In order for there to be a smooth transition between K-12 special education and post-secondary disability support services, there needs to be effective communication and collaboration between the agencies involved in helping these students. The following study was designed to assess the type and quality of AT service delivery systems currently used with K-12 students in the southern Illinois region as perceived by the Special Education professionals involved in the SECs AT teams. Understanding how services are being provided to students at the K-12 level will help postsecondary AT personnel provide for the needs of these students as they continue their academic endeavors.
A survey of the seven SECs in southern Illinois was conducted using a modified version of the School Profile of Assistive Technology Services (Reed, 2004) (Attachment 1). This instrument was designed to assess the type and quality of AT services that are currently being used to support students with special needs in the public school setting. The original instrument was modified to reflect differences in how Special Education services are provided in a more rural area, like southern Illinois, where the SECs deliver AT services.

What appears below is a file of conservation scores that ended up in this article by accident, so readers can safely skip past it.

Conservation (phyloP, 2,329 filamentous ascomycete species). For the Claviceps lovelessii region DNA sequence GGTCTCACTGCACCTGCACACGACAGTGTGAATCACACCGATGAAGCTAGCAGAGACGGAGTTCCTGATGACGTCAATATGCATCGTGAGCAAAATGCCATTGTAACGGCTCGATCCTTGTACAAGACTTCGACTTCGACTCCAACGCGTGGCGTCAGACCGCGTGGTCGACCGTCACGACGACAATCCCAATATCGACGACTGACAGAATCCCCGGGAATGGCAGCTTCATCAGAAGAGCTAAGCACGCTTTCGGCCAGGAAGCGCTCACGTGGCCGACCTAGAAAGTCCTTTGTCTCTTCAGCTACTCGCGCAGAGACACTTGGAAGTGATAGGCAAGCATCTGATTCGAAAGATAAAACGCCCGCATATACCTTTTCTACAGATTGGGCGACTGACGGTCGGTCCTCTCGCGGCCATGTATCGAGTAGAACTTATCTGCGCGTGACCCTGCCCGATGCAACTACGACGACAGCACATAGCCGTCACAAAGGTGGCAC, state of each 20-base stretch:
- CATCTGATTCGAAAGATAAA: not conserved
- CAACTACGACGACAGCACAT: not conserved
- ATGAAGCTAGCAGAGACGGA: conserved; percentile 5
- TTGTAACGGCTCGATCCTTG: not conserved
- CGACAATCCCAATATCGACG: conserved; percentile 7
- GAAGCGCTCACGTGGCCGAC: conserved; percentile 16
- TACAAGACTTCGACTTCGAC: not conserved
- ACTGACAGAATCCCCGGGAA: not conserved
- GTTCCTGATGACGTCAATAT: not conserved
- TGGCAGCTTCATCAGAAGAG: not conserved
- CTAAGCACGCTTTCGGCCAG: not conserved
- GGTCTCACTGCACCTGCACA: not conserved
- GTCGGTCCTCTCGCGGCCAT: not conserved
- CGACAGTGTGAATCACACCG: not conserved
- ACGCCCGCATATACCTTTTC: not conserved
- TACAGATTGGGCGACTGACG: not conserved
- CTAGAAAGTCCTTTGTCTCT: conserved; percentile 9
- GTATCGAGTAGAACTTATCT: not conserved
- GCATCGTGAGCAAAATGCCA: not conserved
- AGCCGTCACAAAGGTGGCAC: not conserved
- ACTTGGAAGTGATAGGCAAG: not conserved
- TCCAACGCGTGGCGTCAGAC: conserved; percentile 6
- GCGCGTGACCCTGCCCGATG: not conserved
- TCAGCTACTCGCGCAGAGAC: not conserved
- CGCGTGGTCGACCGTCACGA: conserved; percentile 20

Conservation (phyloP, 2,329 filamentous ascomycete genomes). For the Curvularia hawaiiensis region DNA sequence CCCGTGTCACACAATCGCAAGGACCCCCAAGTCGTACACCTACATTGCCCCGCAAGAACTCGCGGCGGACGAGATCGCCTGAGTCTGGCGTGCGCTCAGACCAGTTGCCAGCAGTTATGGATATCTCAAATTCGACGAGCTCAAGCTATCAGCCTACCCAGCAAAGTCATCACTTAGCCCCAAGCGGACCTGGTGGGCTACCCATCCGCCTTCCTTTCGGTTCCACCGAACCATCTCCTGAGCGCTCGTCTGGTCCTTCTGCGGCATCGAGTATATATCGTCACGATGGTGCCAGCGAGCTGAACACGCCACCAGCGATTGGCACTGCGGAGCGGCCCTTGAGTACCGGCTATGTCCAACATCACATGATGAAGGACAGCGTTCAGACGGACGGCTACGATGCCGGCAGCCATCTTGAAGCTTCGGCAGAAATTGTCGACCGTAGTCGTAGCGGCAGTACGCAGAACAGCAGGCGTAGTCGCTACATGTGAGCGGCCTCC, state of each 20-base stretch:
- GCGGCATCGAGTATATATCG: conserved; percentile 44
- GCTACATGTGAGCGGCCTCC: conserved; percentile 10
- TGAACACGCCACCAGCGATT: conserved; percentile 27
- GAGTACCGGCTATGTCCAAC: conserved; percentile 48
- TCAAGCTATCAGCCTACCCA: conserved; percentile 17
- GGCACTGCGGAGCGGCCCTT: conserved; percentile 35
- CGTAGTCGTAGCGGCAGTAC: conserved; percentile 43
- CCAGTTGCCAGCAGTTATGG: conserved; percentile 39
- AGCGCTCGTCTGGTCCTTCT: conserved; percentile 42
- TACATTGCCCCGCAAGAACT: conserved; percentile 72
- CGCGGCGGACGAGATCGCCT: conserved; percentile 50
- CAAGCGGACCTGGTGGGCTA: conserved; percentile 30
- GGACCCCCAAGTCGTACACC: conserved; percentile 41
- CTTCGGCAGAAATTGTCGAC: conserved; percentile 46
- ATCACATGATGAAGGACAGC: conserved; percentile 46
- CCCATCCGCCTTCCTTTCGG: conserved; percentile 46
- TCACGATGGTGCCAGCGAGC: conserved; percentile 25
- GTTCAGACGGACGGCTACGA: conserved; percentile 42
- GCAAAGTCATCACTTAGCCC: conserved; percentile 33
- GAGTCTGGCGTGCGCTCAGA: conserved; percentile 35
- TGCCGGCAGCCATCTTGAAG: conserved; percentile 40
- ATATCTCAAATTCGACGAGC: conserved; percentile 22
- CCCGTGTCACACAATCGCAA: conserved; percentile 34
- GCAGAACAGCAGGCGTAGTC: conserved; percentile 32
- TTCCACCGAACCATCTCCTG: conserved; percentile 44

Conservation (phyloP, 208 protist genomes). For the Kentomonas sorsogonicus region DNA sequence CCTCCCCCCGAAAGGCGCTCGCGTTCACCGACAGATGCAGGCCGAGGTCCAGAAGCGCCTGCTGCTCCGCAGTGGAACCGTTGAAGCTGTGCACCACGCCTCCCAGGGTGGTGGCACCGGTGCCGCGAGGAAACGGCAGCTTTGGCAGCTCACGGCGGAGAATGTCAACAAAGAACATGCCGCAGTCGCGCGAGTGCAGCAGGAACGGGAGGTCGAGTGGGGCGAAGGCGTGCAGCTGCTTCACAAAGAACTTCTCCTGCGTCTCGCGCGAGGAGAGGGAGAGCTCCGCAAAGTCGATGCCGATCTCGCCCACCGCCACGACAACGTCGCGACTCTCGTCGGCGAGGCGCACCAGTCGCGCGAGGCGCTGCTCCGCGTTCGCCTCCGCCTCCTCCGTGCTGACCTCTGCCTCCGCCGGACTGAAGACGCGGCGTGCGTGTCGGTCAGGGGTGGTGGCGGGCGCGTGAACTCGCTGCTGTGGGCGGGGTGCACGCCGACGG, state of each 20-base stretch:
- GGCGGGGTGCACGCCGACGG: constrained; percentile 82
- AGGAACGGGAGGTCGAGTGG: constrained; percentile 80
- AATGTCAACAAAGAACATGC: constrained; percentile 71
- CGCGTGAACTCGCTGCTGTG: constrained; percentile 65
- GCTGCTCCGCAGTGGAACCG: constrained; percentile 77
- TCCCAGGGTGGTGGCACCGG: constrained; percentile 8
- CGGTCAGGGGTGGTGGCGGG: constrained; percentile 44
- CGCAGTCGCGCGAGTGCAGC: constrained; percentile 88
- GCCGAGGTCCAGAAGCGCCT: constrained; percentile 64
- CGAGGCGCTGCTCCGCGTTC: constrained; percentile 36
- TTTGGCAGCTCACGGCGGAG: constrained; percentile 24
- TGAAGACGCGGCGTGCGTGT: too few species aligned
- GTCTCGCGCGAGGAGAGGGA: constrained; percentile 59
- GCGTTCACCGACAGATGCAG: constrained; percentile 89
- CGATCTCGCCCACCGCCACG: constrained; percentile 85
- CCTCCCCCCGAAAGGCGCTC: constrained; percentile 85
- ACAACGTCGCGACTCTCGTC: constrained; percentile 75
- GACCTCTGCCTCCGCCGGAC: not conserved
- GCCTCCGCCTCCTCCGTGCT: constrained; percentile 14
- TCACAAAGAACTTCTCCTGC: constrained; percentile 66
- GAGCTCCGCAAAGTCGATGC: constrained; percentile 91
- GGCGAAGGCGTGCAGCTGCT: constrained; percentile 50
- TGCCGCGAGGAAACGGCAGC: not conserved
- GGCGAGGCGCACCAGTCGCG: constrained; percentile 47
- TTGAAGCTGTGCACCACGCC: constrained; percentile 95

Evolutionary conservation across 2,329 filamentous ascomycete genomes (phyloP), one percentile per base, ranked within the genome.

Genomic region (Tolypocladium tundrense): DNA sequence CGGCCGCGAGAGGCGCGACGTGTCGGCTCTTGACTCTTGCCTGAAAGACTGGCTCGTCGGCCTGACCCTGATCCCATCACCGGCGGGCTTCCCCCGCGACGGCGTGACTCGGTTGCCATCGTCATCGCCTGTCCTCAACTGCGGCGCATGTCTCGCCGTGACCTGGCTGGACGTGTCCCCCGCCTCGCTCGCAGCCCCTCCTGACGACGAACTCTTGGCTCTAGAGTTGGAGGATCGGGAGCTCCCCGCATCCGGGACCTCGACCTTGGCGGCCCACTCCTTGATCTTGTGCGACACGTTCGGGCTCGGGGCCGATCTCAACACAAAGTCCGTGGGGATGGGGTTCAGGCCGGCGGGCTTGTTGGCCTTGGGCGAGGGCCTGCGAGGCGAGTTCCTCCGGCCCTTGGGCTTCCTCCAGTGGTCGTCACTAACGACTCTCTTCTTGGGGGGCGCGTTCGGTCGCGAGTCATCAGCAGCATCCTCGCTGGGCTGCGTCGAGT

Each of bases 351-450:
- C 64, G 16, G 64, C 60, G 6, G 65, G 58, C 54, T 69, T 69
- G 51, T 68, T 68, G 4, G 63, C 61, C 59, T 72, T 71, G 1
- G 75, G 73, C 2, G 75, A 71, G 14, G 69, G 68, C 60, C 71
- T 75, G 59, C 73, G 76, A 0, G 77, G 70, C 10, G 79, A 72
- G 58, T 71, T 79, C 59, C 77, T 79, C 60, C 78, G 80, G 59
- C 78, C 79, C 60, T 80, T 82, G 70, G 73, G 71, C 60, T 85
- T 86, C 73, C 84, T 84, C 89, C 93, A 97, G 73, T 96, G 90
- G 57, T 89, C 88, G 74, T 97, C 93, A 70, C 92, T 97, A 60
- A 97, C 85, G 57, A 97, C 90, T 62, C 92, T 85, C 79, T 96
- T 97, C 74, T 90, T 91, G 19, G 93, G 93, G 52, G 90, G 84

Since the 1980s, the U.S. Department of Education, Office of Special Education and Rehabilitative Services has supported efforts to improve transitional services for students with disabilities throughout their educational careers and into the workforce. The Individuals with Disabilities Education Act (IDEA) of 1990 and the IDEA Amendments of 1997 include specific language and requirements in regard to transitional services. Regulations have been enacted from this federal legislation that require state and local education agencies to address the school and postschool transition service and technological needs of students with disabilities. A more recent effort by the Bush administration, the New Freedom Initiative (2004), has highlighted the importance of providing access to assistive and universally designed technologies.
Access to Services and Technology